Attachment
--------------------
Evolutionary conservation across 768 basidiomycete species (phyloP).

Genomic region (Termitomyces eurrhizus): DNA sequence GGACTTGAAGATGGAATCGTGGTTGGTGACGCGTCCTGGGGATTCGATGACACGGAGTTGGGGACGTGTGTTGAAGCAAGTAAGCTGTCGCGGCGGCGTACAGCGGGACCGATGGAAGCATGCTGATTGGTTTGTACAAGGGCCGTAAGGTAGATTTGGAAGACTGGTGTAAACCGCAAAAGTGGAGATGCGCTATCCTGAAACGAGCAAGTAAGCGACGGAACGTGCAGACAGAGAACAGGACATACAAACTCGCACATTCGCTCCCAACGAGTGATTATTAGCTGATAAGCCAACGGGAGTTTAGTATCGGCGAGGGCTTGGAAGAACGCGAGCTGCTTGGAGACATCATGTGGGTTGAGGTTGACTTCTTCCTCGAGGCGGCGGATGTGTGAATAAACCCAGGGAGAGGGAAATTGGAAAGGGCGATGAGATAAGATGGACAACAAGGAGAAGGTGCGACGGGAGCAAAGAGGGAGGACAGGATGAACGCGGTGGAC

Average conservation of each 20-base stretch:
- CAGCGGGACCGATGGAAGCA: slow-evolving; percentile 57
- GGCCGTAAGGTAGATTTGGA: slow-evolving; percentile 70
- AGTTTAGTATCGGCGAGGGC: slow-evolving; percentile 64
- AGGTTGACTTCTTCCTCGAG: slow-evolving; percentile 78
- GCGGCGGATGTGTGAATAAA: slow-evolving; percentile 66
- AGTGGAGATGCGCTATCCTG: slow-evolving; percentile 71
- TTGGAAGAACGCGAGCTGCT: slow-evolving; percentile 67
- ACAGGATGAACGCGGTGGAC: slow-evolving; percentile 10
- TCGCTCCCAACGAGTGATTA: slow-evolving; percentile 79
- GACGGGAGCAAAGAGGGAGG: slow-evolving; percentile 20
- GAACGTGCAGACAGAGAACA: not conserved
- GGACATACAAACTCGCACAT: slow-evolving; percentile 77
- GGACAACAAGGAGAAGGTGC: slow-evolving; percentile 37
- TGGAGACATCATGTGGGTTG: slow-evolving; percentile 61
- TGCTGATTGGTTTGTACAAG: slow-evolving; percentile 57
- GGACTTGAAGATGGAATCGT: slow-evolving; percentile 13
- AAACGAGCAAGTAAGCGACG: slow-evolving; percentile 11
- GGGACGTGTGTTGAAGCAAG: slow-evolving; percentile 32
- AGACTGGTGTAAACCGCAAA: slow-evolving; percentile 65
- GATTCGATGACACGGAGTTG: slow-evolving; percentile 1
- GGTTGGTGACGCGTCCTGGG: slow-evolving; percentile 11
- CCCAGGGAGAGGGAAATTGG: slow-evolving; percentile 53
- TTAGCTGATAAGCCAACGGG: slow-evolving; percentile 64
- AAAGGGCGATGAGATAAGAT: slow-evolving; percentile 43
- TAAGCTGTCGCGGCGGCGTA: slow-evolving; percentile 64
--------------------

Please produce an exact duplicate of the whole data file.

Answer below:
Evolutionary conservation across 768 basidiomycete species (phyloP).

Genomic region (Termitomyces eurrhizus): DNA sequence GGACTTGAAGATGGAATCGTGGTTGGTGACGCGTCCTGGGGATTCGATGACACGGAGTTGGGGACGTGTGTTGAAGCAAGTAAGCTGTCGCGGCGGCGTACAGCGGGACCGATGGAAGCATGCTGATTGGTTTGTACAAGGGCCGTAAGGTAGATTTGGAAGACTGGTGTAAACCGCAAAAGTGGAGATGCGCTATCCTGAAACGAGCAAGTAAGCGACGGAACGTGCAGACAGAGAACAGGACATACAAACTCGCACATTCGCTCCCAACGAGTGATTATTAGCTGATAAGCCAACGGGAGTTTAGTATCGGCGAGGGCTTGGAAGAACGCGAGCTGCTTGGAGACATCATGTGGGTTGAGGTTGACTTCTTCCTCGAGGCGGCGGATGTGTGAATAAACCCAGGGAGAGGGAAATTGGAAAGGGCGATGAGATAAGATGGACAACAAGGAGAAGGTGCGACGGGAGCAAAGAGGGAGGACAGGATGAACGCGGTGGAC

Average conservation of each 20-base stretch:
- CAGCGGGACCGATGGAAGCA: slow-evolving; percentile 57
- GGCCGTAAGGTAGATTTGGA: slow-evolving; percentile 70
- AGTTTAGTATCGGCGAGGGC: slow-evolving; percentile 64
- AGGTTGACTTCTTCCTCGAG: slow-evolving; percentile 78
- GCGGCGGATGTGTGAATAAA: slow-evolving; percentile 66
- AGTGGAGATGCGCTATCCTG: slow-evolving; percentile 71
- TTGGAAGAACGCGAGCTGCT: slow-evolving; percentile 67
- ACAGGATGAACGCGGTGGAC: slow-evolving; percentile 10
- TCGCTCCCAACGAGTGATTA: slow-evolving; percentile 79
- GACGGGAGCAAAGAGGGAGG: slow-evolving; percentile 20
- GAACGTGCAGACAGAGAACA: not conserved
- GGACATACAAACTCGCACAT: slow-evolving; percentile 77
- GGACAACAAGGAGAAGGTGC: slow-evolving; percentile 37
- TGGAGACATCATGTGGGTTG: slow-evolving; percentile 61
- TGCTGATTGGTTTGTACAAG: slow-evolving; percentile 57
- GGACTTGAAGATGGAATCGT: slow-evolving; percentile 13
- AAACGAGCAAGTAAGCGACG: slow-evolving; percentile 11
- GGGACGTGTGTTGAAGCAAG: slow-evolving; percentile 32
- AGACTGGTGTAAACCGCAAA: slow-evolving; percentile 65
- GATTCGATGACACGGAGTTG: slow-evolving; percentile 1
- GGTTGGTGACGCGTCCTGGG: slow-evolving; percentile 11
- CCCAGGGAGAGGGAAATTGG: slow-evolving; percentile 53
- TTAGCTGATAAGCCAACGGG: slow-evolving; percentile 64
- AAAGGGCGATGAGATAAGAT: slow-evolving; percentile 43
- TAAGCTGTCGCGGCGGCGTA: slow-evolving; percentile 64